And then the text says “by oppression and judgment he was taken away and asked for his generation. Who considered that he was cut off out of the land of the living, stricken for the transgression of my people.” Remember the ignorance claim made last evening about the bible does not prophesy the death of the Messiah? The word “cut off” here is a word that describes a violent death. But notice it doesn’t just say the Messiah is going to die a violent death. What does it say? It says that he’s going to die a violent death for what? Stricken for the transgression of my people. It’s not just a death, it’s a death for the sins of God’s people. So here it is again. And they made his grave with the wicked and with the rich man in his death. I think a lot of people have said, in terms of the glory power of this passage, there’s probably a lot here we’re never going to fully tap into. Christians have said “It’s amazing. Jesus died with criminals right? He made his grave with the wicked and with the rich man and his death. He was buried in a rich man’s tomb. I do think that yes, that is true. But I think there’s more. I think there’s more he made his grave with the wicked. I think actually expresses the fact that Jesus was counted as the guilty one. He was counted as the rebel. He was treated as though he were guilty in my place. The wrath of God was poured out on the sinless substitute. In my place, he made his grave with the wicked and was counted, imputed as the guilty one so that I could be credited his righteousness.
I think there’s a complexity and a depth to this that goes beyond merely the fact that Jesus died next to two criminals and was buried in a rich man’s tomb. All that I believe is true but I think it goes much deeper than that. Yet it was the will of the Lord to crush him. He has put him to grief. It was the will of the Lord to crush him. God was pleased to crush Jesus. Now pause for a second and let’s step aside from how powerful these prophecies are and I want you to consider that it says the Lord was pleased to crush him. I don’t comprehend it. I often want to stop on this text because I think it’s very very important. I don’t comprehend that as broken as I am, as rebellious as I am, as sinful as we all are, as holy as God is, as much as we’ve rebelled and run away from God, Yahweh was pleased to crush his son with whom he has been an intimate perfect fellowship from all eternity. He was pleased to do it. I don’t comprehend it and I’ll leave it at that.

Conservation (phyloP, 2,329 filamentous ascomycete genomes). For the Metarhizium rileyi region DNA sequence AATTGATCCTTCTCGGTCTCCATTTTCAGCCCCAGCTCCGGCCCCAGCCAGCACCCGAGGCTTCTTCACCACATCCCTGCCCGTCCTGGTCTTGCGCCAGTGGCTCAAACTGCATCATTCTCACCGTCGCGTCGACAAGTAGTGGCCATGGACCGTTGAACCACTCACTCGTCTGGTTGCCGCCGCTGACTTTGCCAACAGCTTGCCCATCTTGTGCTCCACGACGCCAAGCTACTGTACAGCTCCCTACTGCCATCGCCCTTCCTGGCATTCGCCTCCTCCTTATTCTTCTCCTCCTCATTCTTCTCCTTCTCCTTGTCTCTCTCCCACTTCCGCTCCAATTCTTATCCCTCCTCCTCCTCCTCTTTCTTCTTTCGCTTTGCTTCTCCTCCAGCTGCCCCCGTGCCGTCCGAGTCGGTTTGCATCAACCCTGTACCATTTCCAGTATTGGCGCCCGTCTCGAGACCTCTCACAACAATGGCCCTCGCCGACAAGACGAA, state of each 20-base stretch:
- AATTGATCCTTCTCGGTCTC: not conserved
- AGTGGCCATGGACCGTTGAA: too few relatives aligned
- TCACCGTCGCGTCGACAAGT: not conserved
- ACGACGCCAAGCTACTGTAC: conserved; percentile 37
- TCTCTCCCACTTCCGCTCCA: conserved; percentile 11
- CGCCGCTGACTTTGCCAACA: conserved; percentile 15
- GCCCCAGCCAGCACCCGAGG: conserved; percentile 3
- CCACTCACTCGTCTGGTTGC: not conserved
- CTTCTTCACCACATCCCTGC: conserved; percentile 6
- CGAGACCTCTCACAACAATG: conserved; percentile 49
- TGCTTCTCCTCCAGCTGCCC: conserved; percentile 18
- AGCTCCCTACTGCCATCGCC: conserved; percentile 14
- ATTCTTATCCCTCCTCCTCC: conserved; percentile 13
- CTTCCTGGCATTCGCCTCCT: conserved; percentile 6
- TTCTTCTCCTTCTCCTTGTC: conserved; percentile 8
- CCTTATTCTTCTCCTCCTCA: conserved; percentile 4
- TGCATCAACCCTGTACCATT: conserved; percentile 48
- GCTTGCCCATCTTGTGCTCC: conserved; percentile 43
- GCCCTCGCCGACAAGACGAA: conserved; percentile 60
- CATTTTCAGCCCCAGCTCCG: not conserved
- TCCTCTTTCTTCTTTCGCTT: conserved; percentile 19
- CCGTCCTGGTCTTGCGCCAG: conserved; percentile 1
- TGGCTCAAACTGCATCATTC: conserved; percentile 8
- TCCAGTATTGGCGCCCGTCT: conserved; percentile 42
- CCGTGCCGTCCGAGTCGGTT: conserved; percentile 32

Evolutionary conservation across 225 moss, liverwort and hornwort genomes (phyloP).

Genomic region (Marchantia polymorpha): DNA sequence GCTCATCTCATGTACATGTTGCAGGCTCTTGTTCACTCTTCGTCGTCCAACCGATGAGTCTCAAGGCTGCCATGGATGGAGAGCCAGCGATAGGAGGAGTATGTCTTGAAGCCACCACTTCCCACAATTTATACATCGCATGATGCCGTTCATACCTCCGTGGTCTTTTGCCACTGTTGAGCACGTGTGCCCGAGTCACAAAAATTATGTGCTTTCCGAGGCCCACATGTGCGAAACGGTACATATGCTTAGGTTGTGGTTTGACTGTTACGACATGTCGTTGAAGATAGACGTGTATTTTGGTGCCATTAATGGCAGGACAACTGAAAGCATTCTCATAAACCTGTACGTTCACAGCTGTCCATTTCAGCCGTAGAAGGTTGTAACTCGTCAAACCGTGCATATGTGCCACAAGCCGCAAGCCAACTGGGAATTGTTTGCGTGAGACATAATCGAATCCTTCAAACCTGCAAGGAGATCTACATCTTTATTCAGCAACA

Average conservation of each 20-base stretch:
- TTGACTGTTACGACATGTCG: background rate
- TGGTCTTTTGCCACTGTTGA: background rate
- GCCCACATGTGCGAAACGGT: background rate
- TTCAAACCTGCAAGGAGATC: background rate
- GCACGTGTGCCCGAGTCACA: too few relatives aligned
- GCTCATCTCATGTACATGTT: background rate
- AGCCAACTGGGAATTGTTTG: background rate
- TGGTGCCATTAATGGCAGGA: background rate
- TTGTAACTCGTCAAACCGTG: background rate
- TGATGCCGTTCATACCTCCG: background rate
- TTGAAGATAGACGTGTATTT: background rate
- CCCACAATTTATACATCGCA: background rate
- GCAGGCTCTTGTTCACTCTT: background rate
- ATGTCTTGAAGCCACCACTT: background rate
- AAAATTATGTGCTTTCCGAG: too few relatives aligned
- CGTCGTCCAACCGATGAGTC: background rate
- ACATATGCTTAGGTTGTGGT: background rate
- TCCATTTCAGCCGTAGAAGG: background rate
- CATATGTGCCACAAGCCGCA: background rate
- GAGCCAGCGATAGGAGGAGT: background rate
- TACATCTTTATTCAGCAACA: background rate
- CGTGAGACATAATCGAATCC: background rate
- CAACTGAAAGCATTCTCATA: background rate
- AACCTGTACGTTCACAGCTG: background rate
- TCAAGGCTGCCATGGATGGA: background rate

He has put him to grief when his soul makes an offering for guilt, he shall see his offspring, he shall prolong his days. What happened before this? He’s cut off out of the land of living. What for? The transgression of God’s people and then what happens? He sees his offspring, he prolongs his days. No, the bible doesn’t prophesy the death and resurrection of the Messiah? He dies for the sins of God’s people and then he sees his offspring, his children, what he accomplished and then he prolongs his days. What does it mean to prolong your days? You get more days. What’s that mean? Well, I was dead and then I got more days. I was dead then I was alive. That is direct prophecy. Now here’s where it gets more interesting. The will of the Lord shall prosper in his hand out of the anguish of his soul he shall see and be satisfied. How’s he do that if he stays dead? By his knowledge shall the righteous one, my servant, make many to be accounted righteous and he shall bear their iniquities. The Messiah bears the iniquities of God’s people. And it says: Therefore I will divide them a portion with the many and he shall divide the spoil with a strong because he poured out his soul to death. I thought that the Bible doesn’t prophesy the death of the Messiah? How many times does God have to say it for us to understand that the Messiah is going to die and rise from the dead?